With free agency mere hours away, it’s time to predict where some of the players will land when the smoke clears. The Dallas Mavericks have a few moves to be made of their own, but movement will be seen all over the league.
—Re-signs with Mavs on 4 yr (PO after 3rd yr) / $192,000,000 deal
While Kyrie Irving will probably insist on making this a bit more dramatic than it needs to be, ultimately, he will return to one of the few teams around the league willing to make a major long-term investment in him. Irving, with everything that comes with him, is still one of the league’s best players and despite being a bizarre fit on paper, had some pretty good stretches on the floor with Luka Dončić in 16 games the two played together despite a 5-11 record.
Irving and Dončić will be limited defensively night after night, but offensively, they are an absolutely lethal duo that will strike fear into any opponent. Dallas will be holding their breath at every turn when it comes to Irving’s antics, but Dallas is still signing one of the best players in the NBA with this deal.
—Signs with Mavs on 2 yr/ $9,255,750 deal
After the news that Andre Drummond will ultimately not be coming to the Mavericks after opting into his last year with the Chicago Bulls, the Mavs are once again rather limited in what they can actually do with their big man rotation. A trade for Deandre Ayton is still a possibility, but now that Mo Bamba has been waived, Dallas can turn to the former University of Texas star.
Bamba’s career hasn’t been too inspiring to this point, but he still a relatively high upside player at 25 years old. Dallas is probably giving him a richer deal than he’s worth with the full bi-annual exception, but Dallas would be wise to make his contract big enough to help facilitate potential trades down the road.
—Signs with Mavs on 3 yr/ $39,069,450 deal
The Mavericks are in all likelihood going to be outbid for the more talked about perimeter free agents out there, notably Dillon Brooks and Bruce Brown. The odd man out could be Donte DiVincenzo. The Warriors only had him for one year, which barring a surprise, leaves DiVincenzo looking for work elsewhere as they only have non-bird rights on him. Dallas should pounce on the former Villanova star.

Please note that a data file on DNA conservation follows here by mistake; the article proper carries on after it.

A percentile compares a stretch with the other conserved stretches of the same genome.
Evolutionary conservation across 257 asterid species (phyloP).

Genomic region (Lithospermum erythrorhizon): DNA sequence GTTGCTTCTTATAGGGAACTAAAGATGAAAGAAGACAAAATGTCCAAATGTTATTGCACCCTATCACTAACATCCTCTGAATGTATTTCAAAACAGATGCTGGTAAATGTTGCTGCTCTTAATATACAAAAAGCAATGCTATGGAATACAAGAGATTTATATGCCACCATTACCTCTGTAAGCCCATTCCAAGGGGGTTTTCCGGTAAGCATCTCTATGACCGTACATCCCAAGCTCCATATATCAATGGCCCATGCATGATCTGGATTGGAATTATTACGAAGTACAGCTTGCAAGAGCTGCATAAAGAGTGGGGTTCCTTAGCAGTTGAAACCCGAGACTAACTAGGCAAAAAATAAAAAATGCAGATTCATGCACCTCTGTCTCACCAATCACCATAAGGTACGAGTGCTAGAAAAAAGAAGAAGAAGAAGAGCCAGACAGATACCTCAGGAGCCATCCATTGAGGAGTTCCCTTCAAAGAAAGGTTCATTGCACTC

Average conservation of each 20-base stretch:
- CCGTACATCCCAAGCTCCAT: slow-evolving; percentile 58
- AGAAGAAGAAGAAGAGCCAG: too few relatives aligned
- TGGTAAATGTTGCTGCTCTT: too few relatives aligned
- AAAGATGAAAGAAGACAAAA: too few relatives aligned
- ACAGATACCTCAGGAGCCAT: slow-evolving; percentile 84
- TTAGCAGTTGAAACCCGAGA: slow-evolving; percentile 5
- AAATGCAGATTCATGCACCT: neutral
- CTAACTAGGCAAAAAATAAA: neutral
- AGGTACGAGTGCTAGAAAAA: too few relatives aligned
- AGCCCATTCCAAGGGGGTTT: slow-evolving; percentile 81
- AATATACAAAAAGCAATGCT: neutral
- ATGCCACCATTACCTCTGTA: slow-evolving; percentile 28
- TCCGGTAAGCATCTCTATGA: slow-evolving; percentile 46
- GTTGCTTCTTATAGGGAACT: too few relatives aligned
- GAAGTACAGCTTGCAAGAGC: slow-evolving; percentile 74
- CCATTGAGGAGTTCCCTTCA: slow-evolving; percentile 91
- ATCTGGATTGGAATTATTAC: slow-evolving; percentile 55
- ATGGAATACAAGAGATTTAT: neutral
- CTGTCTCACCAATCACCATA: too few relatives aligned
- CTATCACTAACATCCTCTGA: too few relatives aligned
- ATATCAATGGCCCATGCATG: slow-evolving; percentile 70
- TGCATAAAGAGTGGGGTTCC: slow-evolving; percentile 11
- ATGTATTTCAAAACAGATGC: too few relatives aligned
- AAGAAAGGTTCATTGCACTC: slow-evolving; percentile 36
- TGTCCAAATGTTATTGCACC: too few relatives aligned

Defense, shooting, and rebounding is what will get Divincenzo this contract. He’s athletic, tough, crashes the offensive glass relentlessly, and would give the Mavericks the wing they’ve sorely lacked since trading Dorian Finney-Smith. Dallas will still probably have to cough up the full mid-level exception to sign DiVincenzo, but he is what the doctor ordered for this team.
—Re-signs with Mavs on 1 yr/ vet minimum deal
Bringing back Dwight Powell has some merit, but Dallas absolutely cannot return to this scenario unless Powell is essentially an emergency reserve purely there for his experience and leadership. There’s nothing to dislike about Dwight Powell, unfortunately there’s just not much on the court to like either at this point in his career.
Dallas absolutely has to get significantly bigger and better in the front court. Drafting Dereck Lively II and taking Richaun Holmes’s contract from the Kings was a good start, but Dallas, even after adding Bamba and bringing Powell back, still need to be looking to improve an average-at-best center rotation.
–Re-signs with Mavs on 1 yr/vet minimum deal
Few players throughout the NBA have had as much impact on a team without actually stepping on the court as Theo Pinson. Dallas has a long history of hanging on to culture-setting players who may have seen their playing days slip behind them. Pinson coming back feels like a no-brainer at this point, though it should be noted he didn’t always appear as though he stayed ready to play a year ago. But with limited assets and a cap-strapped payroll, Dallas will need all the free agent lobbying they can get.
While it doesn’t look like too promising of an offseason, the reality is the Mavericks do not have too many ways of improving their roster. Bruce Brown and some of the more coveted wings will likely get snatched up by teams with more flexibility or teams that progressed further in the playoffs, leaving Dallas with the underrated DiVincenzo. Looking back at last year, Dallas’s center rotation is certainly a world’s different, but time will tell to see about potential improvements.